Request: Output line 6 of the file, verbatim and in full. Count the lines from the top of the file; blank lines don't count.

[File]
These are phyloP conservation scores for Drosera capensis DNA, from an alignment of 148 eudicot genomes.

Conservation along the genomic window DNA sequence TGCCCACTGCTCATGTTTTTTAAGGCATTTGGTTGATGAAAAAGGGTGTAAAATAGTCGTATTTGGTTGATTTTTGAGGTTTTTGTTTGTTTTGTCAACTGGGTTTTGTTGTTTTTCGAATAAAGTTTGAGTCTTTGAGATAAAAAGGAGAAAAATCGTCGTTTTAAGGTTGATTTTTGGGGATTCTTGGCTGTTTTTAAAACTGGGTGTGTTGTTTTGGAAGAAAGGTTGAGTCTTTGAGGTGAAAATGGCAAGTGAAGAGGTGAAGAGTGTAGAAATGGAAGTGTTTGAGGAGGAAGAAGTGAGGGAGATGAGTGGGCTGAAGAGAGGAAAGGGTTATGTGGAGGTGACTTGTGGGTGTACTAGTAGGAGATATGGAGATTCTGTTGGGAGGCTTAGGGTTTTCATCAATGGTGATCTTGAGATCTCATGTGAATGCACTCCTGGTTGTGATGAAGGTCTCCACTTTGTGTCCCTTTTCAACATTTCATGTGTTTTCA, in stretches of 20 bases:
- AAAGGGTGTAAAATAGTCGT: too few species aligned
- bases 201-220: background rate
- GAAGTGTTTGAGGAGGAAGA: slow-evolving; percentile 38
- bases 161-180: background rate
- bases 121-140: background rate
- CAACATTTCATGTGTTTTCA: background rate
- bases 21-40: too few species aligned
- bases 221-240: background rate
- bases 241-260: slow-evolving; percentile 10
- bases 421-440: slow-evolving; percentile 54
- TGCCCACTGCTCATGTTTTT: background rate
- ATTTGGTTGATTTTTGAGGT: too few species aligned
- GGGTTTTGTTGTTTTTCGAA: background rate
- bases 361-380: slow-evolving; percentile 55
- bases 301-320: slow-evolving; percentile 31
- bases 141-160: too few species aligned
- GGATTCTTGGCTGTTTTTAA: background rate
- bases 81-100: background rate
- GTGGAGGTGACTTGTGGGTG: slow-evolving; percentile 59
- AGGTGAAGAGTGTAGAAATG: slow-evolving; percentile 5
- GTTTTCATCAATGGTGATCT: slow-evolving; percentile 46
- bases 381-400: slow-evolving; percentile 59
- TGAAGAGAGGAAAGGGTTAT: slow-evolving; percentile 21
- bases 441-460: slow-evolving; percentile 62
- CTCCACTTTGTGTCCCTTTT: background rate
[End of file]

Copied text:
- bases 161-180: background rate